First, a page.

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David was a son of George Don senior.  He started his botanical career with his father, and his training continued with his brother George at Dickson’s Nursery in Edinburgh.

In 1819 he moved to London, and following introductions through an eminent friend of his late father, he obtained a post as Keeper/Librarian of Aylmer Bourke Lambert’s large herbarium and library.  He held the post until 1836.

David visited Paris in 1821, where he met many prominent scientists of the age.  In 1822 he took over the role of Librarian to the Linnean Society but continued as Keeper/Librarian for Lambert. The new President of the Linnean Society at that time was Robert Brown. The Linnean Society of London, founded in 1788, takes its name from the Swedish naturalist Carl Linnaeus. Its purpose is to share  ideas and knowledge, as well as catalogue and describe the world’s biodiversity.

It should be noted that Robert Brown had been born in Montrose and it is very special that 2 men born in Angus, should be in the top jobs in the prestigious Linnean Society. David held his Linnean Librarian post until his death.

David Don  1799 – 1841

David had died in his apartment at the Linnean Society at 32 Soho Square London.  A plaque at the site commemorates the Linnean Society and notes the names of eminent Linneans, including Sir Joseph Banks, Robert Brown and David Don.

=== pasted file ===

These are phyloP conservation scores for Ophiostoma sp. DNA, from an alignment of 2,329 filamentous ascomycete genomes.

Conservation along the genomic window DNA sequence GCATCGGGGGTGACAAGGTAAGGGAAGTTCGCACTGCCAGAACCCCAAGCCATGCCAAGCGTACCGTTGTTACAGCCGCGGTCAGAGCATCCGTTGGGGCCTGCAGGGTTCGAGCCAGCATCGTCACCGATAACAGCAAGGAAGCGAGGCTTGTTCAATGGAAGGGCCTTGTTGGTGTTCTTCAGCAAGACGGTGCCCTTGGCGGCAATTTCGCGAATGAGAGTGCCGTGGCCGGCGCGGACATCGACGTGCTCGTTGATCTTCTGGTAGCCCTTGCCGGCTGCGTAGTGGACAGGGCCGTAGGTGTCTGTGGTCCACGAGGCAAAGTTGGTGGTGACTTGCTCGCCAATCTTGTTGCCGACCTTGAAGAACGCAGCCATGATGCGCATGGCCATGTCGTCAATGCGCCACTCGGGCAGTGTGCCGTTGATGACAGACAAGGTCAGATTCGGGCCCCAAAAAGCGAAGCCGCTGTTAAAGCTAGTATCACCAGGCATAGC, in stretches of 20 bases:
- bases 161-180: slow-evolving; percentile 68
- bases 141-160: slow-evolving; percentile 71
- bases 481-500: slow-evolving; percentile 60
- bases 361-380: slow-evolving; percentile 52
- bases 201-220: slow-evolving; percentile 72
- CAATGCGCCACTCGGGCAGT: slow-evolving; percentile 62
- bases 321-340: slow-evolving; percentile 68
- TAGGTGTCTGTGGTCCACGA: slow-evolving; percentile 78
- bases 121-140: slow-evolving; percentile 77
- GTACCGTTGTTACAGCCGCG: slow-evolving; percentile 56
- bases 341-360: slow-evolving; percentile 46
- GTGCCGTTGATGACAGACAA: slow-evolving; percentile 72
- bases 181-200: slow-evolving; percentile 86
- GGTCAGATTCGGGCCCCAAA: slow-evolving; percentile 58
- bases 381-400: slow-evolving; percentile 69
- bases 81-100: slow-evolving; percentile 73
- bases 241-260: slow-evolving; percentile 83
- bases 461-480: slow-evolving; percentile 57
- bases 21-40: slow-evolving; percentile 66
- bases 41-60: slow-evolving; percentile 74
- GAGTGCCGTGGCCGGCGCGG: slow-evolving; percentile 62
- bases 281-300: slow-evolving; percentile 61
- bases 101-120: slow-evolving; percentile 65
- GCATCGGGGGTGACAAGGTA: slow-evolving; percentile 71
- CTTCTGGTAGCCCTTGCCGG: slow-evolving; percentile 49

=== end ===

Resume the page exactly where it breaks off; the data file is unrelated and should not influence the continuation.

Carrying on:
Meconopsis paniculata originally catalogued by David Don as Papaver paniculata © Ian Christie

The plaque at the Linnean Society

© Creative Commons diane10981

David described many of the pines and firs new to science at that time, including the Coast Redwood now known as Sequoia sempervirens and the Grand Fir now known as Abies grandis.

In 1836 David left his post after a dispute with Lambert and took up the position of Professor of Botany at King’s College, London.

When Charles Darwin came back from the famous Beagle voyage, he visited the Linnean Society to meet with David because of David’s botanical writings on South American plants.

David married Mary Evans in 1837. They had no children.  David died in 1841 and amongst other things, he bequeathed his portrait to his wife but the current whereabouts of this portrait is not known.  He left his library and herbarium to the Linnean Society. Specimens which were used in the teaching of medicine were left to the Botanical Museum at King’s College.   


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David was not a plant collector; his contribution was cataloguing plants and describing new species.  He had a very large group of published works.  He was the first person to catalogue all the known plants of the Himalayas in his publication Prodromus Florae Nepalensis. This work was based on the collections made by Francis Hamilton and Nathaniel Wallich.